Types of signage that should be included in any outreach campaign


Every time an election looms, lawn signs spring up like so many cardboard weeds, expressing the sentiments of homeowners, triggering heated arguments over backyard fences and creating useful B-roll for local news programs. Since 1984, use of lawn signs has quadrupled. But are they effective? There’s no doubt they enhance visibility and brand awareness. But as most politicians have discovered, signage campaigns which rely exclusively on lawn signs won’t be very effective unless they are coordinated, worded correctly, and used as part of a broader campaign.

Whether you’re running a political campaign or selling tires, signage is essential. Brand awareness is the foundation of success. Sure, you’re good at what you do, but if you want to succeed, you need to tell people about it. Politics is not a game for the humble.

While your campaign may include television, radio, and public appearances, the first step is always signage, serving as a grass-roots foundation for the entire campaign.

Don’t hide your headquarters

Political campaign offices are often housed in temporary quarters where volunteers and staffers keep the office buzzing. But that office is more than just a functional location for making phone calls and serving as a coffee-and-bathroom-break location for volunteers in between their door-to-door campaign duties.

An occasional citizen may stroll in to get information, but for the most part, these offices are for staff business. But that doesn’t mean the office itself shouldn’t be a focal point of visibility for passers-by. Since a campaign office is meant to be temporary, permanent signage is out – but you can still transform the office into a billboard with a low-cost three-by-six foot vinyl banner, which can be easily installed, changed out for multiple messages, and taken down when the campaign is over.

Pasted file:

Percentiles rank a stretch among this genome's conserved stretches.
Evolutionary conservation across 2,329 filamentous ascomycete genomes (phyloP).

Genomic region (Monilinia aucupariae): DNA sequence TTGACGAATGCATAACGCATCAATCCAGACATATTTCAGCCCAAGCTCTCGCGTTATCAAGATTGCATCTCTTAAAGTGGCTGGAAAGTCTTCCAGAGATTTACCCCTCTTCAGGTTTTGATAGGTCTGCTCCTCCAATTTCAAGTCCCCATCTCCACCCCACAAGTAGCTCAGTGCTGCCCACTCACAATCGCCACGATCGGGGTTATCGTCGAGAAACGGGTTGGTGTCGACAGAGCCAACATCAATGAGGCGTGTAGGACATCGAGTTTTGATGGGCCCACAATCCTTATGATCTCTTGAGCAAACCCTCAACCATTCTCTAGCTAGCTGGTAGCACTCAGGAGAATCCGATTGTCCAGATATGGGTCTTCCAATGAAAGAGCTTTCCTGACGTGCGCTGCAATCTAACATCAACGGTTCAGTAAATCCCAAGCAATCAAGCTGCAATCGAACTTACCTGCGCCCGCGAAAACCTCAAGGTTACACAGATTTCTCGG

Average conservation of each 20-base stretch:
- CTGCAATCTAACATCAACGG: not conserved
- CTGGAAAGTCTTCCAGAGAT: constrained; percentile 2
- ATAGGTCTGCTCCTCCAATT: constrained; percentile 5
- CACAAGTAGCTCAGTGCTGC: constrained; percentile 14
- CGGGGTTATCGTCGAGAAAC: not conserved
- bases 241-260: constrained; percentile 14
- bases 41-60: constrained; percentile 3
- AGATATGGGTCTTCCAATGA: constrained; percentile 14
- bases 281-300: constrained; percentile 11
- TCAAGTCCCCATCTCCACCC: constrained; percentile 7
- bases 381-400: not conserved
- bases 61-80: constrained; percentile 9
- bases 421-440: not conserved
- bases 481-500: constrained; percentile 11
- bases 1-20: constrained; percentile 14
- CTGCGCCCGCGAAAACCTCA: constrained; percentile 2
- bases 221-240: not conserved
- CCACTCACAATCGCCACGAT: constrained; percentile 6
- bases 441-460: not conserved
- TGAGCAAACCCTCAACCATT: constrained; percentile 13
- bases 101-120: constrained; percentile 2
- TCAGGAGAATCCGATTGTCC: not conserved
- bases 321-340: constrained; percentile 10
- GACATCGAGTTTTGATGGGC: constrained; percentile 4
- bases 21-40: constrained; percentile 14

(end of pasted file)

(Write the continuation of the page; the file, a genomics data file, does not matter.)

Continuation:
Billboards, six seconds of visibility

On average, you have about six seconds of attention for your billboards. There is a lot of signage real estate available, but the message still needs to be very brief. Avoid trying to use it as a direct response vehicle with phone numbers, addresses and URLs. Rather, billboards are best used for quick and memorable messages and brand recognition. Advertising people recommend that the billboard contain no more than six words – and while this is only a general rule of thumb that can certainly be bent, keeping verbiage to a minimum is going to get the message across better.

Compared to banners and signs, billboards are expensive, but there’s nothing like having your message in a 14 by 48 foot format in multiple locations for visibility. A digital billboard is even costlier, but carries the advantage of being able to switch your messages out every few minutes.

Yard signs and grass roots visibility

They are easy to distribute, inexpensive to produce and are great for grass-roots, neighborhood campaigns. Their smaller size makes them more ideal for residential areas and busy intersections. Like the billboard, verbiage should be kept to a minimum.

For durability, corrugated plastic will be superior to other varieties and better able to withstand the weather. Most of all though, it requires coordination of volunteers to distribute and place signs. Even if the yard signs are able to sway the election by only a percent or two, as any politician knows, often that’s what it comes down to when winning an election.

Getting the message right

From yard signs to billboards, the rules are the same. Keep the verbiage to a minimum. Think of signage as a way to increase your brand, rather than as a way to convey detailed information. It only takes a few words in easy-to-read fonts and possibly a simple logo. Your campaign will ultimately include many different types of advertising, but it all starts with increasing brand awareness.